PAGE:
Boost in revenue with textile intelligence expected
With a wide scope such as being conductive, heating, informing and power-generating, smart textiles are the perfect basis to develop new innovative products. Materials with textile intelligence just wait to be used in R&D-departments of medium-sized companies. A user conference in the beginning of March in Wolfurt (Austria) wants to provide interdisciplinary inspiration.
According to Prof. Dr.-Ing. Götz Gresser, Director of the Institute of Textile Technology and Process Engineering (ITV) in Denkendorf, one of the co-organisers, textiles developed in the institute have enormous revenue potential for suppliers in the fields of automotive, architecture, clothing and energy technology or furthermore regarding to interior design and medical technology. “We organise the Smart Textiles forum to let constructors and developers know which revolutionary materials are ready for take off. Science and small and medium sized companies from the German/Austrian/Swiss region come together here.”
The ITV has been working with intelligent functional textiles such as power transmitting tissues, light emitting textiles or assistance systems for elderly people for more than a decade now, says Gresser.
Enormous range of application
Smart Textiles have a forecasted growth rate of 20 to 30 percent worldwide. Numerous companies were inspired already to create new benefits and revenue mainstays using smart textiles. The conference will take place at Doppelmayr/Garaventa – the international market leader in producing cablecars that itself uses heating textiles already. Three examples of exhibitors in Wolfurt that are supposed to inspire other entrepreneurs are:
Sefar Holding AG, Thal (Switzerland): The globally operating manufacturer of precision fabrics for screen print and filtration (2,200 employees, 262 million Euro revenue) develops smart business solutions such as electronic fabrics. For five years now they have had a dedicated team working on that purpose. On the basis of transparent and non-transparent conductive textiles heating fabrics for “power applications” are produced. Furthermore transparent, conductive fabric based substrates for OLED-, photovoltaics- and other electronical applications are part of the product range.
Lately, fabrics can measure temperature and the flow rate or even produce heat during filtration. The basis of PowerMatrix-fabrics and fabric based substrates (SEFAR® TCF, SEFAR® TCS Planar) for electronic uses are often a PET-fabric with electronically conductive yarns woven into it additionally.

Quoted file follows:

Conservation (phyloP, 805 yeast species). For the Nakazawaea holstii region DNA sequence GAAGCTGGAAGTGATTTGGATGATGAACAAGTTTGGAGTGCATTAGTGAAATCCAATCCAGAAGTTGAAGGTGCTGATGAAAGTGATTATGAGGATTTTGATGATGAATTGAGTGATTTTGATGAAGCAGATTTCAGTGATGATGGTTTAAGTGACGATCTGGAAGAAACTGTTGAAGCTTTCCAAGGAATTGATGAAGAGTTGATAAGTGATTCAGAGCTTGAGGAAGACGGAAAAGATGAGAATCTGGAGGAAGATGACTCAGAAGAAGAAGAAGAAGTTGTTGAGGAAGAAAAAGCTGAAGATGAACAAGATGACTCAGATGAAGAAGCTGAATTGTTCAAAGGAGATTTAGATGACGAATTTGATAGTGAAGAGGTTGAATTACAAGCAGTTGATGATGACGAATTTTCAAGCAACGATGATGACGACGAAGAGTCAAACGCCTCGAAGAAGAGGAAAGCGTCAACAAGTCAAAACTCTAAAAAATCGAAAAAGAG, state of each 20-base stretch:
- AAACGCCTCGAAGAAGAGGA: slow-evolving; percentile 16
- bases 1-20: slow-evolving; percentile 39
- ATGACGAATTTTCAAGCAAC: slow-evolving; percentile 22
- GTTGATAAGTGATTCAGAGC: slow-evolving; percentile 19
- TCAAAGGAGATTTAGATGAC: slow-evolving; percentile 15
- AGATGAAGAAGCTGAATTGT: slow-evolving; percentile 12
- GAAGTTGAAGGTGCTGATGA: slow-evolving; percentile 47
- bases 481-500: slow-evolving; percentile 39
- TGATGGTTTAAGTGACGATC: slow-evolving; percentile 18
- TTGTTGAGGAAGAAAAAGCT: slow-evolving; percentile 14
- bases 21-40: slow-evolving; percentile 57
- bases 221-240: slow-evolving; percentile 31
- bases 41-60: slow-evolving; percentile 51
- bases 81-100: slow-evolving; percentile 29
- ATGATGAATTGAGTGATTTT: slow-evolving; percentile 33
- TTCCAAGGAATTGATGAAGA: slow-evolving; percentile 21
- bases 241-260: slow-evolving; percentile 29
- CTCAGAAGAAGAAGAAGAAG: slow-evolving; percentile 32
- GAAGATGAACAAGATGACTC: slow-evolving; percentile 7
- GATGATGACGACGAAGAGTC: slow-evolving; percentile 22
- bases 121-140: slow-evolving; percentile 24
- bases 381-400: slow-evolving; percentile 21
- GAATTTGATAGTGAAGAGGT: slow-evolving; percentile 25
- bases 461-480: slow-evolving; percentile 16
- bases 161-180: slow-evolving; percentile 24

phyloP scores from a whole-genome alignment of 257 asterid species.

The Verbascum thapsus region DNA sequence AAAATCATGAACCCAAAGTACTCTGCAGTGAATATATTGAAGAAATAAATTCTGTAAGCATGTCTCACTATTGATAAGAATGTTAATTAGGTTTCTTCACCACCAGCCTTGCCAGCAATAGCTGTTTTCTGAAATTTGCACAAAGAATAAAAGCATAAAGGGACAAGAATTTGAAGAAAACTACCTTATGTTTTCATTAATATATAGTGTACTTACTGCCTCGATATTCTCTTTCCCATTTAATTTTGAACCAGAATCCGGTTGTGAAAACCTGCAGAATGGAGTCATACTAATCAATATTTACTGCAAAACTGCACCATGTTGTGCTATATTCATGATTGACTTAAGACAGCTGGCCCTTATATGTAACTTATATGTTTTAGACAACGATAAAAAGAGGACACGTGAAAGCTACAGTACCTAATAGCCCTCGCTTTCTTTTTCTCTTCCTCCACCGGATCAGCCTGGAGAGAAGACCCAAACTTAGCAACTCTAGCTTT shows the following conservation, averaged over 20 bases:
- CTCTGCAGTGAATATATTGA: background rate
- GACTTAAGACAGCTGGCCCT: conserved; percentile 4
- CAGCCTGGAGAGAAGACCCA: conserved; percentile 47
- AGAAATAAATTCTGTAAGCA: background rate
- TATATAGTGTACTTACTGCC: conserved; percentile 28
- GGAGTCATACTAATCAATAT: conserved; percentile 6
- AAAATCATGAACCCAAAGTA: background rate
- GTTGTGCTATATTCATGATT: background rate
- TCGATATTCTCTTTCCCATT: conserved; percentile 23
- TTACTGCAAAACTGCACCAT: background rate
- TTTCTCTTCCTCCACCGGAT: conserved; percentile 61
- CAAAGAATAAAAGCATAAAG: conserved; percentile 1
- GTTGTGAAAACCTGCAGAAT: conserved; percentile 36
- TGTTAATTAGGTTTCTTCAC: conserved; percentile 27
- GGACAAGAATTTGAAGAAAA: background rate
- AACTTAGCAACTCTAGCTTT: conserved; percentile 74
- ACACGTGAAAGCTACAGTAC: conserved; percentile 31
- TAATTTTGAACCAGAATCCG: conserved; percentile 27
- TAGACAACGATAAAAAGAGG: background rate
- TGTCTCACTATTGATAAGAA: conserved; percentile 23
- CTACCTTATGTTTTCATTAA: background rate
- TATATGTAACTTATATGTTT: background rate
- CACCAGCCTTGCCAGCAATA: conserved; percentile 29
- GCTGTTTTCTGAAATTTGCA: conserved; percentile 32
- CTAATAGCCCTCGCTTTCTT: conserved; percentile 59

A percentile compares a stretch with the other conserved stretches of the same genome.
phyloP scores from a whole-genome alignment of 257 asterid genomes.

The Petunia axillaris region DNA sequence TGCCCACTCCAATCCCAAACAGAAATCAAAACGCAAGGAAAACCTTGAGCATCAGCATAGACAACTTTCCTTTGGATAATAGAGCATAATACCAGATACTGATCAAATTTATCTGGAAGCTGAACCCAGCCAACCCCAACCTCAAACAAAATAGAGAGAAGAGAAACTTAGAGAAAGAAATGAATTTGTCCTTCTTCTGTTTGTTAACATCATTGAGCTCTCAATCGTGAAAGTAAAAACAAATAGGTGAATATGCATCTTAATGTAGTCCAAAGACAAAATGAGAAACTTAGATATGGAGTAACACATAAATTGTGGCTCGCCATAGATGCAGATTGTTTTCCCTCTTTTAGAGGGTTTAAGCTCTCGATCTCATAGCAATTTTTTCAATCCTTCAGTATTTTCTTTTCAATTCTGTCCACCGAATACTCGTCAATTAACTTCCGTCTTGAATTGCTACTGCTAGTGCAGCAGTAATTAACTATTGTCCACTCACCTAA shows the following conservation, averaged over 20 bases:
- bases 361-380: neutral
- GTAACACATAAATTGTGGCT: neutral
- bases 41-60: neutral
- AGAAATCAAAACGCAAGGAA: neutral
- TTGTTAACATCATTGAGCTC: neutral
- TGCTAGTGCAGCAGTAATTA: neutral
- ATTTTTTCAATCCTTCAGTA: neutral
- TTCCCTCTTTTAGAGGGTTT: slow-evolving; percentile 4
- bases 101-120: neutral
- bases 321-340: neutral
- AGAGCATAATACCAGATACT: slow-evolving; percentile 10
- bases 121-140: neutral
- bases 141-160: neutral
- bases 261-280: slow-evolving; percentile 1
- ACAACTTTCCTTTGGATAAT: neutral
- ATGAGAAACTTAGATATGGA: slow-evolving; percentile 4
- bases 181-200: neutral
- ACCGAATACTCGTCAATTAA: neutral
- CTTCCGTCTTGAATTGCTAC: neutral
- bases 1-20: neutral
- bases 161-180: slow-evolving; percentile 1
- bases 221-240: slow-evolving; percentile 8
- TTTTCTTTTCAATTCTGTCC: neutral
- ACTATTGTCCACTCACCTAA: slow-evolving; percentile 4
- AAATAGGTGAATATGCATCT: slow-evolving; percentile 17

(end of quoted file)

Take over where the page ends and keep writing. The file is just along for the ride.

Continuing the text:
Texible GmbH, Hohenems (Austria): Coming from University Innsbruck Thomas Fröis and his textile research colleagues founded a startup working on the functional integration of textile fabrics. The aging society is the first target group for new developments ready for the market in 2017. One of those is an incontinence bed insert which communicates moistness to the nursing team. If required a mat that detects falling can be added as well. In general, says Fröis, textile intelligence improves the well-being of its users and processes, especially in the field of nursing 4.0. Another business segment Texible wants to introduce during the conference are textile high performance power collectors for battery systems and textile electrodes for fuel cells. Looking at the potential German market, the startup is looking for strong partners.
Strickmanufaktur Zella GmbH, Zella (Germany): A smart jacket for people with motoric disabilities was developed. The „intelligent” novelty allows the user to switch on and off several devices wirelessly and intuitively via the sleeve. According to the company, laundry care for the comfortable jacket, which is not available on the market yet, is supposed to be as easy as for any other knitwear.
Including all preceding formats, the 15 year old „SMART TEXTILES“-Forum, initiated by the Textile Research Institute of Thüringen-Vogtland (TITV) in Greiz, is the oldest European specialist event on that subject. The Forschungskuratorium Textil (FKT) as co-organiser emphasises the required interdisciplinarity between numerous industries for that growth sector.
„To provide fibres with electrical functions, it takes much more than pure textile competence“, says Managing Director Dr. Klaus Jansen.